BY CHUCK VANDENBERG
FORT MADISON – A move by the City of Fort Madison and the Fort Madison YMCA could have the city pool in the hands of recreation experts by the start of the season.
According to Fort Madison YMCA Director Ryan Wilson and Fort Madison City Manager David Varley, negotations have already taken place to turn over management of the city pool to the YMCA this year. Approval to move on the negotiations needs to come from the Fort Madison City Council at Tuesday’s meeting.
Wilson confirmed negotiations had taken place between city officials and a committee of the YMCA board this week and the conversations were very positive.
“Well, I was approached by the city and by David and he and I talked in person about it and he gave me some information. A couple of days later I took it our board that we had this possible opportunity on our plate and the board thought it was something to take a look at,” Wilson said.
The YMCA then formed a committee and did some research into the project and met with the city again on Tuesday.
“We talked about some things and got to the point where we all feel comfortable,” Wilson said.
Varley said the city had been thinking about the idea for a while, but said recent state budget cuts that eliminated offender labor that was being used in the parks, gave the city a reason to look at turning over the pool and using those saved resources to focus on the city parks.
“This will allow us to save staff and time and put those resources to our parks,” Varley said. “It was kind of prompted by that, but we’ve been thinking about it for awhile. It seems like it makes sense to have someone better at recreation do the recreation part and we’re better at the facility. Hopefully the public would get some better service, maybe some different hours and things like that.”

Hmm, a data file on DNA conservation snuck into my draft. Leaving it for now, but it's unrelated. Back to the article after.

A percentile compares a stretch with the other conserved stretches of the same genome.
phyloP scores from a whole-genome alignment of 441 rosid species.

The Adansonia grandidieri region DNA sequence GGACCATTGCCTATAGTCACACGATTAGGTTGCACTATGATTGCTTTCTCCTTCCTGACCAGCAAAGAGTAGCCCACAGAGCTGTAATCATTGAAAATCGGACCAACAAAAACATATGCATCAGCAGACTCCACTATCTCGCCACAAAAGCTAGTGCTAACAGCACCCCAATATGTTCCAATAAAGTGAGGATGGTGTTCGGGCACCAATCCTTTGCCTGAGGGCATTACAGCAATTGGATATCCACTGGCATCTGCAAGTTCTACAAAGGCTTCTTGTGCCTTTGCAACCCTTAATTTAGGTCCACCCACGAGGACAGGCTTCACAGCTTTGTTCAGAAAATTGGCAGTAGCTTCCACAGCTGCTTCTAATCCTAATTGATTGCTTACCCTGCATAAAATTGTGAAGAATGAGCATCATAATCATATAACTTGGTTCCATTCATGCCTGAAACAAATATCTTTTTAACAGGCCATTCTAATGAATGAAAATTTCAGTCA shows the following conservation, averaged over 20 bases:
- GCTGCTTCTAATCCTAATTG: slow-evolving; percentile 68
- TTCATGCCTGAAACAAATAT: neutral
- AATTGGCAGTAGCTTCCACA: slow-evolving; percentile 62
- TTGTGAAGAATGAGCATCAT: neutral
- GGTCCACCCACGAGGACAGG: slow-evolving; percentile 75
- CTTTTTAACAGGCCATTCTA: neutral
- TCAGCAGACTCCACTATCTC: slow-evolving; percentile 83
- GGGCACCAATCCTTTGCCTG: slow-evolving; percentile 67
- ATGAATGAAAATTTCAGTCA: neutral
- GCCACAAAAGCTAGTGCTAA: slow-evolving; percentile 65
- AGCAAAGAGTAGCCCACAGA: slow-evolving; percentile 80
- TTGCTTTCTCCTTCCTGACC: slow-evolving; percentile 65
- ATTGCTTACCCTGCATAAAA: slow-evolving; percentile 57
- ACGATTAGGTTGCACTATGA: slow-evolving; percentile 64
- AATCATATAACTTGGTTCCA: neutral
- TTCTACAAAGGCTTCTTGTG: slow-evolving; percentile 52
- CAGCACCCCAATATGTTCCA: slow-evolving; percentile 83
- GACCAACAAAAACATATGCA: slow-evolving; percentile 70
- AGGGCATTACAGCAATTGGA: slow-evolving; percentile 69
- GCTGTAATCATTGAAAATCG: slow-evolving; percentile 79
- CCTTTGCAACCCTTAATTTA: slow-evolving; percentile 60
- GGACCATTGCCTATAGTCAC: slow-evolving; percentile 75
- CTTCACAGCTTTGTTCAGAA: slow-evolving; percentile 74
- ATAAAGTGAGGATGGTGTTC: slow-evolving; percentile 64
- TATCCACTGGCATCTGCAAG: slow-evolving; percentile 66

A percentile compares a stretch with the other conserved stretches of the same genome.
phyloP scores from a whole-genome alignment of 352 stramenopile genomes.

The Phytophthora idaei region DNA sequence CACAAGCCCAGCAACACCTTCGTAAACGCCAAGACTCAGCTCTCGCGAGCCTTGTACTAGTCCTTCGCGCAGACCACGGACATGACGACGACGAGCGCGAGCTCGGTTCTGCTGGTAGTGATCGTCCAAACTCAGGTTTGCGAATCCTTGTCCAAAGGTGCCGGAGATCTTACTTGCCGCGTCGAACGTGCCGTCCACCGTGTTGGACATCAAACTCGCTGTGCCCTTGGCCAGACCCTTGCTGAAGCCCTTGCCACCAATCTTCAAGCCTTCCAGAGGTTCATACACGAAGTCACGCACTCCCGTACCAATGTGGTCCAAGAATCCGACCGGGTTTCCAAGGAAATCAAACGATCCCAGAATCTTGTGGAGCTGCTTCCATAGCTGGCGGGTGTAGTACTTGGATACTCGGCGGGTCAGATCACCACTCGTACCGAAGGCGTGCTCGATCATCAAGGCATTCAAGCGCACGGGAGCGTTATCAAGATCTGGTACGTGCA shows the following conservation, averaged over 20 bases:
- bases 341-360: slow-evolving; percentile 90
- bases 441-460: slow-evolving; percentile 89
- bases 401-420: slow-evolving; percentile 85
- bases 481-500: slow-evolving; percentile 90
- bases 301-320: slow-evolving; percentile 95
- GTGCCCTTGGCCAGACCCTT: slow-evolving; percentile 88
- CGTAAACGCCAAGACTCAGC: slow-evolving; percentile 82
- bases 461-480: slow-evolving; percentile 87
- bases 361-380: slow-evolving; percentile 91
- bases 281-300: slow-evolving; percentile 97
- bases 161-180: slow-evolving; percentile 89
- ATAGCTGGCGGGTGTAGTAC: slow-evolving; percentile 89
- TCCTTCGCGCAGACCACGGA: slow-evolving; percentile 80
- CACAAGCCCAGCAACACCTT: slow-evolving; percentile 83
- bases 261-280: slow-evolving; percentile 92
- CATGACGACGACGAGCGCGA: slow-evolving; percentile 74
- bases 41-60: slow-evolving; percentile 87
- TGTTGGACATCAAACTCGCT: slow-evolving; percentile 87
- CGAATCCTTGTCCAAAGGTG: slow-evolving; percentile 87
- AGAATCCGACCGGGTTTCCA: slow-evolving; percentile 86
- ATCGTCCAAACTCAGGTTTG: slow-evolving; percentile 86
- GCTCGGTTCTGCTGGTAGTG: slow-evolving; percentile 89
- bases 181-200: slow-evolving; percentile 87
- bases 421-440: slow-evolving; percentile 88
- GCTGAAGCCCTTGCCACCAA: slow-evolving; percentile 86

Varley said the city’s looking at paying the YMCA a management fee in hopes of making it a profitable venture for them. He said typically municipalities run pools and lose money but it would the city’s hope and intention that the YMCA could make it a profitable venture for their programming and services.
“We lose money on it and I think the YMCA can run it more efficiently,” he said. “They have economies of scale and they can close that gap. We don’t expect them to lose money and we would cover any loss or look at a management fee to help with that.”
Wilson said he sees it as a win for the YMCA and out of the gate anyway he wouldn’t see any changes, with the exception of the YMCA being the manager of the pool.
“All staff at the public pool would become YMCA staff. Lifeguards would be employed and managed by the Y. The biggest thing that will make this go is that we would keep Sara Mueller in place at the pool. She’s been that person that has been overseeing the city pool in the past for the city.
“At this point it’s in the city’s hands to put something together,” Wilson said. “So assuming he gets that nod from the council, the hope would be for us shortly after that to have a contract in hand for me to take to my board.”
Wilson and Varley both pointed to Washington where two years ago the Washington YMCA took over operations of the municipal pool and both have heard good things from that relationship. The Burlington YMCA last year took over operations of the West Burlington Municipal Swimming Pool.
“The feedback I got back from Burlington was pretty positive,” Wilson said.
Varley said he spoke with Washington officials and both parties there spoke highly of the change. He said after hearing that, he decided to approach Wilson.
“It kind of makes sense all around. If it works for everybody…let’s give it a shot for a year.”
Varley also said he’d like to get approval from the council at Tuesday’s meeting so the YMCA can start working on it and not be behind with the pool opening coming in May.
“Tuesday, if they give us approval, the following meeting we’ll have a contract ready. Then the YMCA can start working on it. I don’t want to put them any more behind. We can make it formal at a following meeting.